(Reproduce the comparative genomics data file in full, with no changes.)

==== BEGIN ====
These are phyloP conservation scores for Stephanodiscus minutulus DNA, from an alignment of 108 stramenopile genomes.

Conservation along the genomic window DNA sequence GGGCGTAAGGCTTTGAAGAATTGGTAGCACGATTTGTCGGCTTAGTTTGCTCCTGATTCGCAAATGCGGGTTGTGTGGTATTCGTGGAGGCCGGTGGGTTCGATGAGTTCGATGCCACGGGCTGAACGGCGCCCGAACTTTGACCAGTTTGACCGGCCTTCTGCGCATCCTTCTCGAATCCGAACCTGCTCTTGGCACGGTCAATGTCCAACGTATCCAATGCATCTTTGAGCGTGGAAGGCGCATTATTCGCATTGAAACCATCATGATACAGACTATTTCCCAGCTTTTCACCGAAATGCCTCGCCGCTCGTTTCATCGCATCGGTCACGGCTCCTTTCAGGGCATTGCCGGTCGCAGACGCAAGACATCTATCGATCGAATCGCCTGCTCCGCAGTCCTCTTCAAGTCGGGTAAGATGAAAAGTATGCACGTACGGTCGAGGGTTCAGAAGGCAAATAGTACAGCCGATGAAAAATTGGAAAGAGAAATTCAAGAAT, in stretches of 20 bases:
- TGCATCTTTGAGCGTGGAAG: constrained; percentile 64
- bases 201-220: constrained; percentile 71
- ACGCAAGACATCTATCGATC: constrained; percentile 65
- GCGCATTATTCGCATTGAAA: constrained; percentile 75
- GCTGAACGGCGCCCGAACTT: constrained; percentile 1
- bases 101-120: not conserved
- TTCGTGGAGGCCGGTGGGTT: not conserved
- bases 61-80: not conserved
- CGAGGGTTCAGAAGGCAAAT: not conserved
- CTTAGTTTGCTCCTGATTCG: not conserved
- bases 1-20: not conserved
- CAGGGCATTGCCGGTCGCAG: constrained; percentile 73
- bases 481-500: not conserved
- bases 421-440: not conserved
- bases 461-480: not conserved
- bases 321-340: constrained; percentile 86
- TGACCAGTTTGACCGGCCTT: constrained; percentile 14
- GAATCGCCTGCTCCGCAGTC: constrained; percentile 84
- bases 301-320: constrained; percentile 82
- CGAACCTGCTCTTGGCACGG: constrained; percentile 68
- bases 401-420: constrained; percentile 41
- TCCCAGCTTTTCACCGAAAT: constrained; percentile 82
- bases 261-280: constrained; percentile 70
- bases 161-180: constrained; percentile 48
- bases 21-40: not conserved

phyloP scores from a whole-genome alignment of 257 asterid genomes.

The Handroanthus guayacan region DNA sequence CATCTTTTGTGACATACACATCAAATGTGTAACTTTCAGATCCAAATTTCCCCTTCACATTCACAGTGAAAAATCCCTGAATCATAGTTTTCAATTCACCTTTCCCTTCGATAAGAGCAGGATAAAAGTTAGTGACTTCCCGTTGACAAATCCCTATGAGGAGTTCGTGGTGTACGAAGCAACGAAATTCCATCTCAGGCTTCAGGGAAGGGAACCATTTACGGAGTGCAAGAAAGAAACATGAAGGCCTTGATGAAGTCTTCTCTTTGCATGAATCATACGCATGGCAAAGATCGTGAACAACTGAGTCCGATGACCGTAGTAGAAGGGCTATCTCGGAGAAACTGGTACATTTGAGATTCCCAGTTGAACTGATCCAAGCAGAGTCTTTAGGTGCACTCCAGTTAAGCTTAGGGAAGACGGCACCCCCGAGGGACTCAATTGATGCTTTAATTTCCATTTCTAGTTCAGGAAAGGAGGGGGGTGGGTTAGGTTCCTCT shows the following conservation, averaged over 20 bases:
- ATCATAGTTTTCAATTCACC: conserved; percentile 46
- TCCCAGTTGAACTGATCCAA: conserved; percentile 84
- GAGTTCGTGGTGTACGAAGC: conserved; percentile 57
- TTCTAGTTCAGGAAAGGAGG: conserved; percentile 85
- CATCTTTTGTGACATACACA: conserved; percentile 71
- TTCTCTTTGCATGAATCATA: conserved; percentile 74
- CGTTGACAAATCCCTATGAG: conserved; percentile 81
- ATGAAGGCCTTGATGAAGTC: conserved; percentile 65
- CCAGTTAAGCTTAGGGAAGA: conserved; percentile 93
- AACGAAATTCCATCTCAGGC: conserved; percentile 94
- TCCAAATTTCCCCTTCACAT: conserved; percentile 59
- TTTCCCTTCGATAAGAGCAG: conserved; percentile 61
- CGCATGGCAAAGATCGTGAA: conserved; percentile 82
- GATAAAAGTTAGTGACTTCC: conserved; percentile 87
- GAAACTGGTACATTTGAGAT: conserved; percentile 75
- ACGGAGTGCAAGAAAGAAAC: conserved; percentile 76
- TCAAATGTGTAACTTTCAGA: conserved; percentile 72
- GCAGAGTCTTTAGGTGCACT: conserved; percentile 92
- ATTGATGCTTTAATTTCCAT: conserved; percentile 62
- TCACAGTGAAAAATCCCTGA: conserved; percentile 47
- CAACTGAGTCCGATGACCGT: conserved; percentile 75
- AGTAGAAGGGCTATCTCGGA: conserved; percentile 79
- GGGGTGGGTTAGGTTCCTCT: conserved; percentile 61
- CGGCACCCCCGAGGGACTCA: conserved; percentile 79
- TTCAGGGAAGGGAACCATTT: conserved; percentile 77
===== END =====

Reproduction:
These are phyloP conservation scores for Stephanodiscus minutulus DNA, from an alignment of 108 stramenopile genomes.

Conservation along the genomic window DNA sequence GGGCGTAAGGCTTTGAAGAATTGGTAGCACGATTTGTCGGCTTAGTTTGCTCCTGATTCGCAAATGCGGGTTGTGTGGTATTCGTGGAGGCCGGTGGGTTCGATGAGTTCGATGCCACGGGCTGAACGGCGCCCGAACTTTGACCAGTTTGACCGGCCTTCTGCGCATCCTTCTCGAATCCGAACCTGCTCTTGGCACGGTCAATGTCCAACGTATCCAATGCATCTTTGAGCGTGGAAGGCGCATTATTCGCATTGAAACCATCATGATACAGACTATTTCCCAGCTTTTCACCGAAATGCCTCGCCGCTCGTTTCATCGCATCGGTCACGGCTCCTTTCAGGGCATTGCCGGTCGCAGACGCAAGACATCTATCGATCGAATCGCCTGCTCCGCAGTCCTCTTCAAGTCGGGTAAGATGAAAAGTATGCACGTACGGTCGAGGGTTCAGAAGGCAAATAGTACAGCCGATGAAAAATTGGAAAGAGAAATTCAAGAAT, in stretches of 20 bases:
- TGCATCTTTGAGCGTGGAAG: constrained; percentile 64
- bases 201-220: constrained; percentile 71
- ACGCAAGACATCTATCGATC: constrained; percentile 65
- GCGCATTATTCGCATTGAAA: constrained; percentile 75
- GCTGAACGGCGCCCGAACTT: constrained; percentile 1
- bases 101-120: not conserved
- TTCGTGGAGGCCGGTGGGTT: not conserved
- bases 61-80: not conserved
- CGAGGGTTCAGAAGGCAAAT: not conserved
- CTTAGTTTGCTCCTGATTCG: not conserved
- bases 1-20: not conserved
- CAGGGCATTGCCGGTCGCAG: constrained; percentile 73
- bases 481-500: not conserved
- bases 421-440: not conserved
- bases 461-480: not conserved
- bases 321-340: constrained; percentile 86
- TGACCAGTTTGACCGGCCTT: constrained; percentile 14
- GAATCGCCTGCTCCGCAGTC: constrained; percentile 84
- bases 301-320: constrained; percentile 82
- CGAACCTGCTCTTGGCACGG: constrained; percentile 68
- bases 401-420: constrained; percentile 41
- TCCCAGCTTTTCACCGAAAT: constrained; percentile 82
- bases 261-280: constrained; percentile 70
- bases 161-180: constrained; percentile 48
- bases 21-40: not conserved

phyloP scores from a whole-genome alignment of 257 asterid genomes.

The Handroanthus guayacan region DNA sequence CATCTTTTGTGACATACACATCAAATGTGTAACTTTCAGATCCAAATTTCCCCTTCACATTCACAGTGAAAAATCCCTGAATCATAGTTTTCAATTCACCTTTCCCTTCGATAAGAGCAGGATAAAAGTTAGTGACTTCCCGTTGACAAATCCCTATGAGGAGTTCGTGGTGTACGAAGCAACGAAATTCCATCTCAGGCTTCAGGGAAGGGAACCATTTACGGAGTGCAAGAAAGAAACATGAAGGCCTTGATGAAGTCTTCTCTTTGCATGAATCATACGCATGGCAAAGATCGTGAACAACTGAGTCCGATGACCGTAGTAGAAGGGCTATCTCGGAGAAACTGGTACATTTGAGATTCCCAGTTGAACTGATCCAAGCAGAGTCTTTAGGTGCACTCCAGTTAAGCTTAGGGAAGACGGCACCCCCGAGGGACTCAATTGATGCTTTAATTTCCATTTCTAGTTCAGGAAAGGAGGGGGGTGGGTTAGGTTCCTCT shows the following conservation, averaged over 20 bases:
- ATCATAGTTTTCAATTCACC: conserved; percentile 46
- TCCCAGTTGAACTGATCCAA: conserved; percentile 84
- GAGTTCGTGGTGTACGAAGC: conserved; percentile 57
- TTCTAGTTCAGGAAAGGAGG: conserved; percentile 85
- CATCTTTTGTGACATACACA: conserved; percentile 71
- TTCTCTTTGCATGAATCATA: conserved; percentile 74
- CGTTGACAAATCCCTATGAG: conserved; percentile 81
- ATGAAGGCCTTGATGAAGTC: conserved; percentile 65
- CCAGTTAAGCTTAGGGAAGA: conserved; percentile 93
- AACGAAATTCCATCTCAGGC: conserved; percentile 94
- TCCAAATTTCCCCTTCACAT: conserved; percentile 59
- TTTCCCTTCGATAAGAGCAG: conserved; percentile 61
- CGCATGGCAAAGATCGTGAA: conserved; percentile 82
- GATAAAAGTTAGTGACTTCC: conserved; percentile 87
- GAAACTGGTACATTTGAGAT: conserved; percentile 75
- ACGGAGTGCAAGAAAGAAAC: conserved; percentile 76
- TCAAATGTGTAACTTTCAGA: conserved; percentile 72
- GCAGAGTCTTTAGGTGCACT: conserved; percentile 92
- ATTGATGCTTTAATTTCCAT: conserved; percentile 62
- TCACAGTGAAAAATCCCTGA: conserved; percentile 47
- CAACTGAGTCCGATGACCGT: conserved; percentile 75
- AGTAGAAGGGCTATCTCGGA: conserved; percentile 79
- GGGGTGGGTTAGGTTCCTCT: conserved; percentile 61
- CGGCACCCCCGAGGGACTCA: conserved; percentile 79
- TTCAGGGAAGGGAACCATTT: conserved; percentile 77